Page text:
Jake Tompkins, who received the 2020 award for master’s students, completed his MLIS degree from UCLA in 2021. The fellowship helped garner attention on his Rebel Archives in the Golden Gulag project about incarceration during COVID-19, which inspired him to continue diving deeper into crisis informatics research. After graduation, he joined the United Nations Department of Management Strategy, Policy and Compliance as a data visualization and design intern.
Laima Augustitis, the 2018 master’s award recipient, completed her thesis about facilitators, barriers, and potential future directions for online transgender health information seeking while at the University of Michigan. This work followed her summer internship with an IT firm in Seoul, South Korea.
Kristen Matteucci received the 2016 award for master’s students, completed her degree from Rutgers University in 2018, and joined the Jenkins Law Library.
Jordan Eschler, who received the 2014 Peters Fellowship for doctoral students while a student at the University of Washington’s Information School, used the award to design and execute research that she then presented at conferences. The award supported the research work itself, as well as travel to the events.
Olivia Dorsey received the master’s level fellowship in 2014 while she was a Masters Information Science student at the University of North Carolina at Chapel Hill. She has developed several projects at the intersection of Black History, genealogy, and technology, including Franklin Memories, a communal repository of her own family history, and Digital Black History, a searchable directory of digital Black History projects. You can learn more about her personal projects at OliviaPeacock.com. Professionally, she works at the Library of Congress as an Innovation Specialist on the Computing Cultural Heritage in the Cloud initiative.
Jessica A. Koepfler received the Peters fellowship in 2010 while a doctoral student in the College of Information Studies at the University of Maryland, College Park. She completed her degree in 2014 and then served as Managing Director at Intuitive Company, a user-centered research, design, and development firm. Koepfler commented, “The fellowship provided a source of funding that allowed me to commit myself to a ‘fringe’ topic like the study of values within the context of homelessness… The award … put a spotlight on me early on in my program, which had the snowball effect of people noticing me… I am truly grateful for the fellowship and credit it with being very instrumental to me particularly in those early years of my PhD program.”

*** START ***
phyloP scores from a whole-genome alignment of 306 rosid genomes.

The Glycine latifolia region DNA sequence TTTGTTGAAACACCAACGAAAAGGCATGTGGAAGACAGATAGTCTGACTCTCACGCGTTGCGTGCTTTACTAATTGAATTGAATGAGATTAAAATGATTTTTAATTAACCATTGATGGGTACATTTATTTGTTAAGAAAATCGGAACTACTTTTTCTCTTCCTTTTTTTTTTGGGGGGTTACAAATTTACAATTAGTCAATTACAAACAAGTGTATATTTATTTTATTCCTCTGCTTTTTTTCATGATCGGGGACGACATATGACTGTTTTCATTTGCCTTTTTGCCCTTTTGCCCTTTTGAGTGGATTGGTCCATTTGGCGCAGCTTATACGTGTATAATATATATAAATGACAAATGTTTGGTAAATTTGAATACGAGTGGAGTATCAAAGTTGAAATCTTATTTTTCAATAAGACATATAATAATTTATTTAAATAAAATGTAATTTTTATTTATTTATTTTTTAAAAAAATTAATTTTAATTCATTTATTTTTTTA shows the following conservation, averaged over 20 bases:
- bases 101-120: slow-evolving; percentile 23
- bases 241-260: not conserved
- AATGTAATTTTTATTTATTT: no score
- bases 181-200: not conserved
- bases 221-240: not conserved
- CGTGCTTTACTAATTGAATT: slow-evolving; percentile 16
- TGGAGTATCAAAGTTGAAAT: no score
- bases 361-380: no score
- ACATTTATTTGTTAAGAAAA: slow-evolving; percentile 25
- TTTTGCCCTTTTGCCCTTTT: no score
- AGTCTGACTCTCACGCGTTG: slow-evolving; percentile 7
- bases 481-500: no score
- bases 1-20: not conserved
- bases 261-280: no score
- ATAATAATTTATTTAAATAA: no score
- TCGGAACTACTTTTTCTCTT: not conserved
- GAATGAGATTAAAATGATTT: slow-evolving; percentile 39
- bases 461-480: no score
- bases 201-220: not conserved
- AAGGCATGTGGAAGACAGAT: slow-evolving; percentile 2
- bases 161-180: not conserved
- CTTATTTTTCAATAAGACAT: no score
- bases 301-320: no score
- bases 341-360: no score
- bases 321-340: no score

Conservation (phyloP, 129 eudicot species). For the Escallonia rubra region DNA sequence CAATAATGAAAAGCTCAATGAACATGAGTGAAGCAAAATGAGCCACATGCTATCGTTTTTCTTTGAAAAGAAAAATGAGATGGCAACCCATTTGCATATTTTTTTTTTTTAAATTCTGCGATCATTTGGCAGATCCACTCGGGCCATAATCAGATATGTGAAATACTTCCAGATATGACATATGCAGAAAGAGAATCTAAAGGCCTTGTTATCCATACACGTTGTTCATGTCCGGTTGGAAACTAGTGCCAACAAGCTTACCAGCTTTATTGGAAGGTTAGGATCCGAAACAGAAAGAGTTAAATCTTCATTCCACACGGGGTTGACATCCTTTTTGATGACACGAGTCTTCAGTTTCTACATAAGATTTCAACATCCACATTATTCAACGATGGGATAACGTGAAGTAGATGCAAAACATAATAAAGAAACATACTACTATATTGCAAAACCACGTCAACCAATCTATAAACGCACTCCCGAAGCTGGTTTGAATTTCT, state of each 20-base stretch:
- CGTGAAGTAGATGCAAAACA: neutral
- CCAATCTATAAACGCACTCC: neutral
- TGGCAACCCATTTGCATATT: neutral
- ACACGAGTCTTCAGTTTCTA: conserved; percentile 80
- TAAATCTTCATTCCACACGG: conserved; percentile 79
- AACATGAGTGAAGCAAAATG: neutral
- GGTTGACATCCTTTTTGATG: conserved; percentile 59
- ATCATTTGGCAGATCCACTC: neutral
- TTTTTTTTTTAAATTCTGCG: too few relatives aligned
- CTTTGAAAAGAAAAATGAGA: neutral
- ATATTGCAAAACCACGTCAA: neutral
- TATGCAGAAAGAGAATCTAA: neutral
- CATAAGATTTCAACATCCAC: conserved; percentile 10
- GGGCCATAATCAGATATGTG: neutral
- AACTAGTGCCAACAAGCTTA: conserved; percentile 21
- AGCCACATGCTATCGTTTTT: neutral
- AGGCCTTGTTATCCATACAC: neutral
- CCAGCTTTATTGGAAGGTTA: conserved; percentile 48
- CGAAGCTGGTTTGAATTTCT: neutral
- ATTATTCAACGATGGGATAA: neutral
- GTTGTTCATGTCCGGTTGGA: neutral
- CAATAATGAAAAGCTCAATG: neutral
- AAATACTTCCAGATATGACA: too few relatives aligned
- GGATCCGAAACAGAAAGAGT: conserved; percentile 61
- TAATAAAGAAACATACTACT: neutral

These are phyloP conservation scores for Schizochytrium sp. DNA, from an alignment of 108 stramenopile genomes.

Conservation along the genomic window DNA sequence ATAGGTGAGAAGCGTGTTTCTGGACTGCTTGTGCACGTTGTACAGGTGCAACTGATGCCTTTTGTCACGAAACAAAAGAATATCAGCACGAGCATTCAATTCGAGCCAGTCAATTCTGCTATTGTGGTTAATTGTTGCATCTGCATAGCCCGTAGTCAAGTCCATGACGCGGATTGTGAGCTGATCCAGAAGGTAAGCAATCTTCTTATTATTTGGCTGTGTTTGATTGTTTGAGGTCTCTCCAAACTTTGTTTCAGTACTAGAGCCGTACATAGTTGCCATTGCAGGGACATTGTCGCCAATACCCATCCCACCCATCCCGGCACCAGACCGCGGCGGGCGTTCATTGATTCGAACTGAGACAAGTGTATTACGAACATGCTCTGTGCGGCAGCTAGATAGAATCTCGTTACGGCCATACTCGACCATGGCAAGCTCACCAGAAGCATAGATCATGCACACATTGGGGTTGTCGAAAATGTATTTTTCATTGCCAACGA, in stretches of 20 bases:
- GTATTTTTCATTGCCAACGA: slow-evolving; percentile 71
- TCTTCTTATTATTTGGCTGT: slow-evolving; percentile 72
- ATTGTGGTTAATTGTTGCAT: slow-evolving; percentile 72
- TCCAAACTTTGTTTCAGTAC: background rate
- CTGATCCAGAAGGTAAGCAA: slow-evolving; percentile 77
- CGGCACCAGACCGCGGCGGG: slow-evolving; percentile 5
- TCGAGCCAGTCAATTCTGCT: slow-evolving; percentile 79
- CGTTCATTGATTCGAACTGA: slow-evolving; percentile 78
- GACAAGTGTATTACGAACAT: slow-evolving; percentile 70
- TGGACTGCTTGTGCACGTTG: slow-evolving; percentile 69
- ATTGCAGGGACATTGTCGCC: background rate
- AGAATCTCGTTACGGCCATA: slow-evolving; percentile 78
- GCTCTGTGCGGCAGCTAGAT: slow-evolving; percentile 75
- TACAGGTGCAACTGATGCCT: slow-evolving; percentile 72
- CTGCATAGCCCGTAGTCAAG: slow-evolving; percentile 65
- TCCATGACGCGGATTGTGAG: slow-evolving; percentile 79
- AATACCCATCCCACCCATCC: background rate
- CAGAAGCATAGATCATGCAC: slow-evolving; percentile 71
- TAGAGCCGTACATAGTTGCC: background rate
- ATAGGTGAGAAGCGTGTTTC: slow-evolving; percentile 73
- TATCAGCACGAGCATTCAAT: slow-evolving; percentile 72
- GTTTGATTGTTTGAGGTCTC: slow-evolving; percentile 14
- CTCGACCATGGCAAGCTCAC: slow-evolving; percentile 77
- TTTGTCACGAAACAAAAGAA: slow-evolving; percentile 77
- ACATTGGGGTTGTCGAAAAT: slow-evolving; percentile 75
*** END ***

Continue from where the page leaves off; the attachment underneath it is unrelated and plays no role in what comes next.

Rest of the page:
“The characteristics that have often been associated with Paul—positivity, creativity, humor, vision, humanity, and imagination—are, I hope, dimensions that I also bring to the work that I do as a scholar and as a teacher,” wrote Philip Edwards, 2004 fellowship recipient while at the University of Washington’s Information School. Edwards credits the award with helping to broaden his professional horizons as a student.
Christopher (Cal) Lee, who received the first Peters Fellowship, is currently a Professor at the School of Information and Library Science at the University of North Carolina at Chapel Hill, where he teaches a variety of subjects, including archival administration, records management, digital curation, understanding information technology for managing digital collections, and the construction of digital repository rules. At the time of the award, Lee was in the doctoral program at the University of Michigan School of Information.
The Coalition for Networked Information (CNI) is a joint program of the Association of Research Libraries (ARL) and EDUCAUSE that promotes the use of information technology to advance scholarship and education. Over 200 institutions representing higher education, publishing, information technology, scholarly and professional organizations, foundations, and libraries and library organizations make up CNI’s members. Learn more at www.cni.org.
EDUCAUSE is a community of IT leaders and professionals working together to tackle challenges and leverage opportunities that are constantly evolving within higher education. EDUCAUSE welcomes diversity, in viewpoints and experience, and believes in the transformative power of uncommon thinking for the common good. Visit www.educause.edu.